The Witch Trials of Early Modern Europe
Between 1500 and 1700 Europe was gripped by ‘witchcraze’ hysteria. Witch hunting became a gendered phenomenon which conspired mainly against women. Women who were accused of colluding with the devil, were trialled and executed under the guise of witchcraft. From a modern perspective the witch trials of Early Modern Europe can be difficult to understand. Several social, political and economic changes at the time combined forces during this period and started the persecution of witches.
A significant factor in the persecution of women in Early Modern Europe was political. The fifteenth and sixteenth centuries was a time of political upheaval with respect to the conflicts between Church and State. The conflict between Catholicism and Protestantism in Europe accelerated the movement of power from Church to the King. This upheaval resulted in unrest among common people, and accentuated superstition, as ordinary people struggled with the increasing social dysfunction. This created a climate where women who had little power could be suppressed with the threat of violence under the guise of witchcraft. In 1553 the first of the heresy laws were introduced which sought to protect the young Queen Elizabeth from malevolent forces. A second, and much harsher law, introduced in 1604 outlawed pacts between mortals and Satan (Hester 1992). These laws turned witch hunting into a phenomenon.
A second force which conspired against women was an economic one. The newly legislated ‘Enclosure Laws’ took the common lands from the poor, so that women in particular, were increasingly disempowered. Women were excluded from the labours they had traditionally used to support themselves. Men who sought to take over the practice of medicine, brewing and weaving from women could accuse women of practicing witchcraft. Poor and widowed women who were dependant on the church were often accused of witchcraft, and burnt, to rid the community of financial burden. The accusation of witchcraft became a convenient way exploit and kill women in Early Modern Europe.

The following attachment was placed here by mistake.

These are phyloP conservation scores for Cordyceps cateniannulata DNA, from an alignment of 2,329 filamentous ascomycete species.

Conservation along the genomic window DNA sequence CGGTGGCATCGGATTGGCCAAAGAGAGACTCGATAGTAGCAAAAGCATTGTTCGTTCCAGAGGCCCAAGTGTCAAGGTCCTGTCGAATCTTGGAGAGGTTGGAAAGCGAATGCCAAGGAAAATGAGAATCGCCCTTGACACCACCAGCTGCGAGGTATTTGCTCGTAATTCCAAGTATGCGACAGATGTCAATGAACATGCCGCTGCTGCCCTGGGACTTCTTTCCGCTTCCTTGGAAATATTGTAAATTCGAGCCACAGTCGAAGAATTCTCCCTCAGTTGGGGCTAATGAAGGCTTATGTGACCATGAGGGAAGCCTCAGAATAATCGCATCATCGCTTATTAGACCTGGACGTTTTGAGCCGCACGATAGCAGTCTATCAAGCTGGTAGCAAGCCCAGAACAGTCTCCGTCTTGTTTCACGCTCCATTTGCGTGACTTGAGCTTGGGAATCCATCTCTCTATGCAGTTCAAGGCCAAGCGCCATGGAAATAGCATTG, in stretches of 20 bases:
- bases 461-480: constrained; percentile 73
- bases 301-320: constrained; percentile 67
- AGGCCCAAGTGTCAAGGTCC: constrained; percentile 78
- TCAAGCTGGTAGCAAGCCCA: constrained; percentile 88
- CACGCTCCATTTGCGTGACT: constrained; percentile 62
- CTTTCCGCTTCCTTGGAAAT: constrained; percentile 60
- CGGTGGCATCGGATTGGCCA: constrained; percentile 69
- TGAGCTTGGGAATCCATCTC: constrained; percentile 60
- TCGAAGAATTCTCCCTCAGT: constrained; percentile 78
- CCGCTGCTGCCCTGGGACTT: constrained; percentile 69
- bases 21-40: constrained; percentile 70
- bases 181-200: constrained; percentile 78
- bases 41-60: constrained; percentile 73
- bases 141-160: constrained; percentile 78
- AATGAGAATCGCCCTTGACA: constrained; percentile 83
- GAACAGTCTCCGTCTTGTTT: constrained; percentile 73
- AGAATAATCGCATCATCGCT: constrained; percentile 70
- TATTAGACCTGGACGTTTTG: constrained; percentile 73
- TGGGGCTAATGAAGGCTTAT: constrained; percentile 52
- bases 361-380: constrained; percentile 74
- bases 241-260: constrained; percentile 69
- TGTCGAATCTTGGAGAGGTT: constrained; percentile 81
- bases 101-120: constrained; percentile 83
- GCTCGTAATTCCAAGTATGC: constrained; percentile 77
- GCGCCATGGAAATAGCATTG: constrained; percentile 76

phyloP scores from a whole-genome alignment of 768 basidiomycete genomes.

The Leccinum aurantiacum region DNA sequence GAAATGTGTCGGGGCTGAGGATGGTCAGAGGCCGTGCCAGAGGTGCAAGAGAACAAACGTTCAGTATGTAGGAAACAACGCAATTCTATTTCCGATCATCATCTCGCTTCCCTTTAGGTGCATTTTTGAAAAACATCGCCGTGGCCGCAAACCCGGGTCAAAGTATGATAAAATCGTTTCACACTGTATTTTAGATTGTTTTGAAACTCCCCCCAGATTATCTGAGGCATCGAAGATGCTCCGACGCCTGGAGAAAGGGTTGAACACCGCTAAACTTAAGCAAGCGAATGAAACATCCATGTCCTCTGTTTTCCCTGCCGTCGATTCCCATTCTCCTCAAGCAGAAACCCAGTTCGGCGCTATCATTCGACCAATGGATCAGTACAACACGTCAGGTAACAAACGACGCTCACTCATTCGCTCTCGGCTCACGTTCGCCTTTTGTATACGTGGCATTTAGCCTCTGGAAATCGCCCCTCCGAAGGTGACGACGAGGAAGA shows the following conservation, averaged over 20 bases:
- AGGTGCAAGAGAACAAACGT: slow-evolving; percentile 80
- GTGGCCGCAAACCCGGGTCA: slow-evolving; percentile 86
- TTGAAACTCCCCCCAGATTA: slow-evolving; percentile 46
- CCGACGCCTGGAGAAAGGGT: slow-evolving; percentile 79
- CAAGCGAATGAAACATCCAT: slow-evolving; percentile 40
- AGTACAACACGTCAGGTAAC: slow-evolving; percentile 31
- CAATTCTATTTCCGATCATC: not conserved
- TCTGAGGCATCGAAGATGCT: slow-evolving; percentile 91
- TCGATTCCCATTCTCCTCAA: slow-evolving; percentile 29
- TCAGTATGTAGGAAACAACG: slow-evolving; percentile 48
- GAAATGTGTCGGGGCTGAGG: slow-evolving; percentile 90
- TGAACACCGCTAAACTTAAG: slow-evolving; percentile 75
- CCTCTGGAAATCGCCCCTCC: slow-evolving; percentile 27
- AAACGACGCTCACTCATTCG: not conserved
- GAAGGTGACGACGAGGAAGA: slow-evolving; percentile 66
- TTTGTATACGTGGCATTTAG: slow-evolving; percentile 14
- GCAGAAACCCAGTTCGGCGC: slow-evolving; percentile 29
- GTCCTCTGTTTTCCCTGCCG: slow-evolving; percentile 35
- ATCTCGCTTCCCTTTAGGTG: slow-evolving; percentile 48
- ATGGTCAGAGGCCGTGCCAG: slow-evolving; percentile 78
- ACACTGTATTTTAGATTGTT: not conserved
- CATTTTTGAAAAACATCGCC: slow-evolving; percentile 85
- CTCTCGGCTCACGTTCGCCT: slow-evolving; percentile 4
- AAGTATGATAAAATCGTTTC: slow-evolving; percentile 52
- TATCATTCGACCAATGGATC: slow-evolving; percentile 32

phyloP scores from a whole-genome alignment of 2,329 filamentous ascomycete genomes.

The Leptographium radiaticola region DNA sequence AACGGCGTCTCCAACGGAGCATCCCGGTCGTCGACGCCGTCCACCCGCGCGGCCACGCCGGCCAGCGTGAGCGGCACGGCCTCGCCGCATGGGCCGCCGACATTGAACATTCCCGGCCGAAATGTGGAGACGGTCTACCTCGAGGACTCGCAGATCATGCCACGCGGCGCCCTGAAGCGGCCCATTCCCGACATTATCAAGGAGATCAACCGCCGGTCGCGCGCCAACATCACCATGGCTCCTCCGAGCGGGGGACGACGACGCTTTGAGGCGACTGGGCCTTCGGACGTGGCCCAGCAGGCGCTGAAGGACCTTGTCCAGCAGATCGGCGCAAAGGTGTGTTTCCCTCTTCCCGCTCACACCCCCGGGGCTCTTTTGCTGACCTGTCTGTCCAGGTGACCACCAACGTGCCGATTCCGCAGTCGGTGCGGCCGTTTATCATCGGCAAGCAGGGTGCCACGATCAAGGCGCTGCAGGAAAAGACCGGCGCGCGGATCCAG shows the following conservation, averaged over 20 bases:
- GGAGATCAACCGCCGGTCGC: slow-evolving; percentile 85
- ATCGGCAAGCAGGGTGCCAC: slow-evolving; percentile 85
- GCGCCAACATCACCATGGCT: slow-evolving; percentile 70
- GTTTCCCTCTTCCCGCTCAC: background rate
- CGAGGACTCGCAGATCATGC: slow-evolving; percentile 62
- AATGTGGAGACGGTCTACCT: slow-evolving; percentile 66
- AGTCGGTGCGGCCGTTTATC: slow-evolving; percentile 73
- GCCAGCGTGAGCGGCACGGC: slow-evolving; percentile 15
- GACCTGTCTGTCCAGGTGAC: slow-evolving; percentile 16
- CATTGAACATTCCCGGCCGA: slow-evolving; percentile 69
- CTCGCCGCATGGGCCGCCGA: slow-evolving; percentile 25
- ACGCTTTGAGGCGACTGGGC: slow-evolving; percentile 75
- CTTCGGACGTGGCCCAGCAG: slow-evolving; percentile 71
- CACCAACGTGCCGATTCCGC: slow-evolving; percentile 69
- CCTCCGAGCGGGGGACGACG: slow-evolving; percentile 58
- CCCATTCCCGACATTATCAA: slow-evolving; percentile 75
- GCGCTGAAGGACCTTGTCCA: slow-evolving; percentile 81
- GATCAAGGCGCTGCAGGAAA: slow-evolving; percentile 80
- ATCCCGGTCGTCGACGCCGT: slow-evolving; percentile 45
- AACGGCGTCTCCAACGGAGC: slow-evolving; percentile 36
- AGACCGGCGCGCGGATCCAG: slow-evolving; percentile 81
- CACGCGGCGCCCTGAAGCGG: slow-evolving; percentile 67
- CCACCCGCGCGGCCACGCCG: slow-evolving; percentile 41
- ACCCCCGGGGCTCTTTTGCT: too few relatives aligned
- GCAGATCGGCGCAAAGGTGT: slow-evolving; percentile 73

The release of the book ‘Malleus Malerficarum’ (Hammer of the Witches) in 1487 also incited witchcraft mania (Sanders 1995). The influential manual, a guide for identifying witches, was constantly cited in Early Modern Europe. Heinrich Kramer, the author, asserted that women have a natural tendency for evil and malice. Kramer linked women with witches and witches to Satan resulting in a dichotomy where a battle was played out between witches and Christians and good and evil. These notions spread quickly through Europe due to the newly invented printing press.
The emergence of the witch stereotype also sustained the ‘witch craze’ hysteria. Records from the Church Courts of Canterbury as far back as 1396 saw the dark arts and black magic as the preserve of women (Briggs 1996). Due to a women’s circumstance at the time, witchcraft and heresy were seen as the only way that women could gain power. Vulnerable women who were poor, lower class, older, single, widowed or those who lived beyond the means of men were susceptible to accusations of witchcraft. Constructs of gender were influential in the persecution of women in Early Modern Europe, a phenomenon which has come to be known as gendercide.
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Briggs, R (1996) ‘Witches and Neighbours: The Social and Cultural Context of European Witchcraft (Harper Collins).
Hester, M (1992), ‘Lewd Women and Wicked Witches : A Study in the Dynamics of Male Domination’ (London: Routledge).
Sanders, A, ‘A Deed Without a Name’: the Witch in Society and History’ (Berg Publishers LTD).